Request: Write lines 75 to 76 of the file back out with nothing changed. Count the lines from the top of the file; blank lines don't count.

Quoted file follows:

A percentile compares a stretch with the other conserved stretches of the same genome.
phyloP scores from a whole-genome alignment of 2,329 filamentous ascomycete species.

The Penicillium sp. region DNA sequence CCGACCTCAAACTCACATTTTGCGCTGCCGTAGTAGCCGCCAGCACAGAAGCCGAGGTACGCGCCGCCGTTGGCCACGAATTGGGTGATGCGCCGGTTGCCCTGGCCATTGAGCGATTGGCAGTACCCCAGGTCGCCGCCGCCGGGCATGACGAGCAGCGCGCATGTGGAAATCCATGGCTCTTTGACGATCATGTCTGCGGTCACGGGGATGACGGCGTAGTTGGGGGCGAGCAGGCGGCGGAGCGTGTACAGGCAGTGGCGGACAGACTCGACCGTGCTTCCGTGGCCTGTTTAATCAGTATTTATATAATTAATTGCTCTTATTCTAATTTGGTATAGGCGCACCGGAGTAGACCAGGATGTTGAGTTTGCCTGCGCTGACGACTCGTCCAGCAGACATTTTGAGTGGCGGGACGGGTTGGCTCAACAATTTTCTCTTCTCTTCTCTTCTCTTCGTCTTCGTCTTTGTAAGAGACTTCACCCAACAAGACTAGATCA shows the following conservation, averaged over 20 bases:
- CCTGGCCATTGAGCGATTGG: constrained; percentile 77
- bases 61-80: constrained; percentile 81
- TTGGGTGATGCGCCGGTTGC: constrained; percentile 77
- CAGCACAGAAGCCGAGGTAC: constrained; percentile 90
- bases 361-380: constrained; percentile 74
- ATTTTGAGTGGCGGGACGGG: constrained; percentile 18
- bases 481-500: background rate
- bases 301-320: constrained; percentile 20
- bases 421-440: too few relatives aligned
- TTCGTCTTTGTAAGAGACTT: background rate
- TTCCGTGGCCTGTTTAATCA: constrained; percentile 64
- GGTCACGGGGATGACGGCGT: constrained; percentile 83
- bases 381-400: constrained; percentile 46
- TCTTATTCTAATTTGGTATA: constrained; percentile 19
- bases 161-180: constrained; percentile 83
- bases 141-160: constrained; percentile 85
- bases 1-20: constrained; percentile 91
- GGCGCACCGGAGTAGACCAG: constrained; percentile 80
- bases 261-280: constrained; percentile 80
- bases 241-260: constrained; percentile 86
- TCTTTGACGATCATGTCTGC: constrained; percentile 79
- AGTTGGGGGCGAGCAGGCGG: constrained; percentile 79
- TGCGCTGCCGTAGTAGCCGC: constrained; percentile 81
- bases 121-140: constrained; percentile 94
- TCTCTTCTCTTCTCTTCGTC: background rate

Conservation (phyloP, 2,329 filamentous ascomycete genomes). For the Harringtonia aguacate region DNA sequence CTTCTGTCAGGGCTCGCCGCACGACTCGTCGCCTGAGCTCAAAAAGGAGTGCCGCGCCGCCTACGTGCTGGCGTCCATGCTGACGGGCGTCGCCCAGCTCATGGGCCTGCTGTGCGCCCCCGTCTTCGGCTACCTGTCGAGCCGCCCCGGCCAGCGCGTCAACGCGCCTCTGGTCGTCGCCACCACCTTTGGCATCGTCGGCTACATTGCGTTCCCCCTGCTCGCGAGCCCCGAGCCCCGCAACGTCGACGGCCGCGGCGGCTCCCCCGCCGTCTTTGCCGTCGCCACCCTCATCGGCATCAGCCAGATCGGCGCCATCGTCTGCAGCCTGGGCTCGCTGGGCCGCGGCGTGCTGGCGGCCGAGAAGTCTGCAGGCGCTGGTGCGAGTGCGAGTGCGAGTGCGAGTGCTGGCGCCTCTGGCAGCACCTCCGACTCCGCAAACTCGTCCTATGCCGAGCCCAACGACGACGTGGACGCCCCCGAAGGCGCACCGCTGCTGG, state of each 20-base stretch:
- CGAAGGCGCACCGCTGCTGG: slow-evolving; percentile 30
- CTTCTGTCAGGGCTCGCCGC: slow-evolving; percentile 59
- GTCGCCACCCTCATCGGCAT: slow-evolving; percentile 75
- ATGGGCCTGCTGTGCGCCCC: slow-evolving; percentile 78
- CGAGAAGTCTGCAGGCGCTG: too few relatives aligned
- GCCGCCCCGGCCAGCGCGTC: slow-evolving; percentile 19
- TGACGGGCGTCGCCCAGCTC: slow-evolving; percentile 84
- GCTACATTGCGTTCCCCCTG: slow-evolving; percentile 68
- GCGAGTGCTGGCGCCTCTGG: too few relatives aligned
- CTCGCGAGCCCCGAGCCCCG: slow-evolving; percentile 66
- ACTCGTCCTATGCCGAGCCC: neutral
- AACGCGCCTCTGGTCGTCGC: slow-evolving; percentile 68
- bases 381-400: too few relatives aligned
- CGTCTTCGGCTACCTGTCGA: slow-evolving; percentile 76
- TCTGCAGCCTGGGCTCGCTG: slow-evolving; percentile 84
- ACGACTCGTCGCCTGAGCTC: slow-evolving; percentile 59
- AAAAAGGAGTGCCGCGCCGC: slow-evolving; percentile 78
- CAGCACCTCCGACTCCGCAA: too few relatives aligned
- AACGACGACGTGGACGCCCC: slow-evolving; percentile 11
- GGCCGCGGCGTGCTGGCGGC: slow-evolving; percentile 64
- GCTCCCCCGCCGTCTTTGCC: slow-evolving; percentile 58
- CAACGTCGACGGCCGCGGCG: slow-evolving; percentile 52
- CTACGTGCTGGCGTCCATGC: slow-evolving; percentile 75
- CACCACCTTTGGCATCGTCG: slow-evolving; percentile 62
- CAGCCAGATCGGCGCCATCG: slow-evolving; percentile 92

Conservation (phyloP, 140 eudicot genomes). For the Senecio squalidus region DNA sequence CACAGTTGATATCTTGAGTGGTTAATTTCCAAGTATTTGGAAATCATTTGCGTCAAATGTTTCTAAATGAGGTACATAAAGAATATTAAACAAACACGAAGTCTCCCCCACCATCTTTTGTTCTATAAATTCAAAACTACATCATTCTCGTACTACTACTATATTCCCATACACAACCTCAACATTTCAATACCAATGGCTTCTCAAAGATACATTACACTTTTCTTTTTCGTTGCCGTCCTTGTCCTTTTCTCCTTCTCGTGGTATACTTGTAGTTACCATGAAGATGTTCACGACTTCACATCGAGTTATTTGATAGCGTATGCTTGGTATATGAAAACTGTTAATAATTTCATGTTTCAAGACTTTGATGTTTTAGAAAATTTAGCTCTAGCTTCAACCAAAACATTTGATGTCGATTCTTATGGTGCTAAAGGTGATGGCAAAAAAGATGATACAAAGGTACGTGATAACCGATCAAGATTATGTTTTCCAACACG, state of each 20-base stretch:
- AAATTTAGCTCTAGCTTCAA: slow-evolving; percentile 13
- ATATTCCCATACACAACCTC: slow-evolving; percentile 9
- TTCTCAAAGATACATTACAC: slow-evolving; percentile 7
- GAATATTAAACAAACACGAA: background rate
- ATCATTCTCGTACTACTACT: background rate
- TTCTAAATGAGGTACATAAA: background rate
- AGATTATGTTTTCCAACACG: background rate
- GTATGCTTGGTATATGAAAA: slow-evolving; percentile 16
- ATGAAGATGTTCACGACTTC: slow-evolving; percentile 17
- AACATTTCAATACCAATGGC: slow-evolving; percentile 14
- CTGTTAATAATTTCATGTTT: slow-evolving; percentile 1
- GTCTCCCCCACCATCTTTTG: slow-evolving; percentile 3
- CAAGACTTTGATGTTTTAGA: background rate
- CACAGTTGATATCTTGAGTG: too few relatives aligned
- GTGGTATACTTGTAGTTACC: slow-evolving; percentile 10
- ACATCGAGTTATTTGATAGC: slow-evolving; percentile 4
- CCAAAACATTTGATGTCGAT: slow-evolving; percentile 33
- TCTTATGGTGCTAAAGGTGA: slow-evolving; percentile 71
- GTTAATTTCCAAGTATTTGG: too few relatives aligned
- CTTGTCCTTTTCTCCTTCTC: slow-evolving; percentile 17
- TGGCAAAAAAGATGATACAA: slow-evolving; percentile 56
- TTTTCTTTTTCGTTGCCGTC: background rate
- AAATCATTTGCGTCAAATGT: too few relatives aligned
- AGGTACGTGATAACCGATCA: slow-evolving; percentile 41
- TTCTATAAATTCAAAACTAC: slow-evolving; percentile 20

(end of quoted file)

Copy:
- CTTGTCCTTTTCTCCTTCTC: slow-evolving; percentile 17
- TGGCAAAAAAGATGATACAA: slow-evolving; percentile 56